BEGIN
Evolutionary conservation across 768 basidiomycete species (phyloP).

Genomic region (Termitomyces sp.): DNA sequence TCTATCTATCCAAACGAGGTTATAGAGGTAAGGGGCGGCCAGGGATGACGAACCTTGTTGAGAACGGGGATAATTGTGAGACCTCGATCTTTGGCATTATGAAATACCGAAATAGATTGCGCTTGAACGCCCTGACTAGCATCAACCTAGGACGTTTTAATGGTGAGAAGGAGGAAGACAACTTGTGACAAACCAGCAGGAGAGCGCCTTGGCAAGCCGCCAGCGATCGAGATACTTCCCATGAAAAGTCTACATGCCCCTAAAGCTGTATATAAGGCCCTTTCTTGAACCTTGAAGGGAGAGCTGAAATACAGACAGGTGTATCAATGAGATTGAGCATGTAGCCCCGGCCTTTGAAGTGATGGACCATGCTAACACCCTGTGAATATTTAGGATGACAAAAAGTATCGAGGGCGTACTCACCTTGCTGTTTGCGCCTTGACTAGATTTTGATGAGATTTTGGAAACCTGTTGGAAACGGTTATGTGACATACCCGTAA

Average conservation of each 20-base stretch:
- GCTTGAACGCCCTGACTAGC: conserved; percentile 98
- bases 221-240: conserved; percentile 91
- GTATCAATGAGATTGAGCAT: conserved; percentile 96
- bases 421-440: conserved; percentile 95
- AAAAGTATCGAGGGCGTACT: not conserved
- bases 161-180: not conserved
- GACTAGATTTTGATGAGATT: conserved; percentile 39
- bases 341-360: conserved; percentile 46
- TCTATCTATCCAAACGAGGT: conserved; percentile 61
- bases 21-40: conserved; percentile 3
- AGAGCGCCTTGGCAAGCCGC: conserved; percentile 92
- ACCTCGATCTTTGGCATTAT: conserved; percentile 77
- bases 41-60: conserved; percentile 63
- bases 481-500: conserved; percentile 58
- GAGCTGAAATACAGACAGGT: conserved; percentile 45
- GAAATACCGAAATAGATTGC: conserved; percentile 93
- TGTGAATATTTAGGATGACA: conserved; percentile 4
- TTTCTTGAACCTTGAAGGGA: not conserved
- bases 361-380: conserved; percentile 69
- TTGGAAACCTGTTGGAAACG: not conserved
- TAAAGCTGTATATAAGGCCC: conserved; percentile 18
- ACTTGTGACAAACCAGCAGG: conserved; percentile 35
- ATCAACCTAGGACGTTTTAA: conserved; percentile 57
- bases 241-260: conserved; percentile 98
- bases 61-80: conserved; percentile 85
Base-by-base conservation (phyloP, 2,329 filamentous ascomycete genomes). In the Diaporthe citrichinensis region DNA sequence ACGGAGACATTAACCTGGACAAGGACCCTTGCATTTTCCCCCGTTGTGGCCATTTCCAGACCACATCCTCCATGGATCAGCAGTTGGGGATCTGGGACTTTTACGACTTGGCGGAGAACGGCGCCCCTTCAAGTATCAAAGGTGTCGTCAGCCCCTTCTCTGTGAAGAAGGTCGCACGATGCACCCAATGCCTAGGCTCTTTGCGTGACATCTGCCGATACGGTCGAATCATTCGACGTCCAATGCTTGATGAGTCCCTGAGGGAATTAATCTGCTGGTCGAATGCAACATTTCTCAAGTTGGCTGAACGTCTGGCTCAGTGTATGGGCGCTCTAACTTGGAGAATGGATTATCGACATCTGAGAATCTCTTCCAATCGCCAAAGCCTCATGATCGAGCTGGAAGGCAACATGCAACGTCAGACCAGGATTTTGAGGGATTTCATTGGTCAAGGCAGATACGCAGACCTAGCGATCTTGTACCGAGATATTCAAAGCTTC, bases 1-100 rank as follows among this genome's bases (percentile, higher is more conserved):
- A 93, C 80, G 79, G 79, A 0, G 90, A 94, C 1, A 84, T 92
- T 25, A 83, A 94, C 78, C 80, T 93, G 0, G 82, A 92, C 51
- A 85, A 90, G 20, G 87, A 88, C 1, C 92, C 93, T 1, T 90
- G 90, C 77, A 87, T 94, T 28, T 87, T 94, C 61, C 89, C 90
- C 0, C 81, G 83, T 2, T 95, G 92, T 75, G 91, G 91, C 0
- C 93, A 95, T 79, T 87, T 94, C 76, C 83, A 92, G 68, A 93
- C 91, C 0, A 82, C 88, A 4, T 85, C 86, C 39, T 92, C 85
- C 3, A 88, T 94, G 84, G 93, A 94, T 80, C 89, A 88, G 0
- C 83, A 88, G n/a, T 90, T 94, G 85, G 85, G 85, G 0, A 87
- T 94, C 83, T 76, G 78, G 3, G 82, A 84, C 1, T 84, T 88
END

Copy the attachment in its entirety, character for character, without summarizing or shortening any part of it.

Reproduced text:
Evolutionary conservation across 768 basidiomycete species (phyloP).

Genomic region (Termitomyces sp.): DNA sequence TCTATCTATCCAAACGAGGTTATAGAGGTAAGGGGCGGCCAGGGATGACGAACCTTGTTGAGAACGGGGATAATTGTGAGACCTCGATCTTTGGCATTATGAAATACCGAAATAGATTGCGCTTGAACGCCCTGACTAGCATCAACCTAGGACGTTTTAATGGTGAGAAGGAGGAAGACAACTTGTGACAAACCAGCAGGAGAGCGCCTTGGCAAGCCGCCAGCGATCGAGATACTTCCCATGAAAAGTCTACATGCCCCTAAAGCTGTATATAAGGCCCTTTCTTGAACCTTGAAGGGAGAGCTGAAATACAGACAGGTGTATCAATGAGATTGAGCATGTAGCCCCGGCCTTTGAAGTGATGGACCATGCTAACACCCTGTGAATATTTAGGATGACAAAAAGTATCGAGGGCGTACTCACCTTGCTGTTTGCGCCTTGACTAGATTTTGATGAGATTTTGGAAACCTGTTGGAAACGGTTATGTGACATACCCGTAA

Average conservation of each 20-base stretch:
- GCTTGAACGCCCTGACTAGC: conserved; percentile 98
- bases 221-240: conserved; percentile 91
- GTATCAATGAGATTGAGCAT: conserved; percentile 96
- bases 421-440: conserved; percentile 95
- AAAAGTATCGAGGGCGTACT: not conserved
- bases 161-180: not conserved
- GACTAGATTTTGATGAGATT: conserved; percentile 39
- bases 341-360: conserved; percentile 46
- TCTATCTATCCAAACGAGGT: conserved; percentile 61
- bases 21-40: conserved; percentile 3
- AGAGCGCCTTGGCAAGCCGC: conserved; percentile 92
- ACCTCGATCTTTGGCATTAT: conserved; percentile 77
- bases 41-60: conserved; percentile 63
- bases 481-500: conserved; percentile 58
- GAGCTGAAATACAGACAGGT: conserved; percentile 45
- GAAATACCGAAATAGATTGC: conserved; percentile 93
- TGTGAATATTTAGGATGACA: conserved; percentile 4
- TTTCTTGAACCTTGAAGGGA: not conserved
- bases 361-380: conserved; percentile 69
- TTGGAAACCTGTTGGAAACG: not conserved
- TAAAGCTGTATATAAGGCCC: conserved; percentile 18
- ACTTGTGACAAACCAGCAGG: conserved; percentile 35
- ATCAACCTAGGACGTTTTAA: conserved; percentile 57
- bases 241-260: conserved; percentile 98
- bases 61-80: conserved; percentile 85
Base-by-base conservation (phyloP, 2,329 filamentous ascomycete genomes). In the Diaporthe citrichinensis region DNA sequence ACGGAGACATTAACCTGGACAAGGACCCTTGCATTTTCCCCCGTTGTGGCCATTTCCAGACCACATCCTCCATGGATCAGCAGTTGGGGATCTGGGACTTTTACGACTTGGCGGAGAACGGCGCCCCTTCAAGTATCAAAGGTGTCGTCAGCCCCTTCTCTGTGAAGAAGGTCGCACGATGCACCCAATGCCTAGGCTCTTTGCGTGACATCTGCCGATACGGTCGAATCATTCGACGTCCAATGCTTGATGAGTCCCTGAGGGAATTAATCTGCTGGTCGAATGCAACATTTCTCAAGTTGGCTGAACGTCTGGCTCAGTGTATGGGCGCTCTAACTTGGAGAATGGATTATCGACATCTGAGAATCTCTTCCAATCGCCAAAGCCTCATGATCGAGCTGGAAGGCAACATGCAACGTCAGACCAGGATTTTGAGGGATTTCATTGGTCAAGGCAGATACGCAGACCTAGCGATCTTGTACCGAGATATTCAAAGCTTC, bases 1-100 rank as follows among this genome's bases (percentile, higher is more conserved):
- A 93, C 80, G 79, G 79, A 0, G 90, A 94, C 1, A 84, T 92
- T 25, A 83, A 94, C 78, C 80, T 93, G 0, G 82, A 92, C 51
- A 85, A 90, G 20, G 87, A 88, C 1, C 92, C 93, T 1, T 90
- G 90, C 77, A 87, T 94, T 28, T 87, T 94, C 61, C 89, C 90
- C 0, C 81, G 83, T 2, T 95, G 92, T 75, G 91, G 91, C 0
- C 93, A 95, T 79, T 87, T 94, C 76, C 83, A 92, G 68, A 93
- C 91, C 0, A 82, C 88, A 4, T 85, C 86, C 39, T 92, C 85
- C 3, A 88, T 94, G 84, G 93, A 94, T 80, C 89, A 88, G 0
- C 83, A 88, G n/a, T 90, T 94, G 85, G 85, G 85, G 0, A 87
- T 94, C 83, T 76, G 78, G 3, G 82, A 84, C 1, T 84, T 88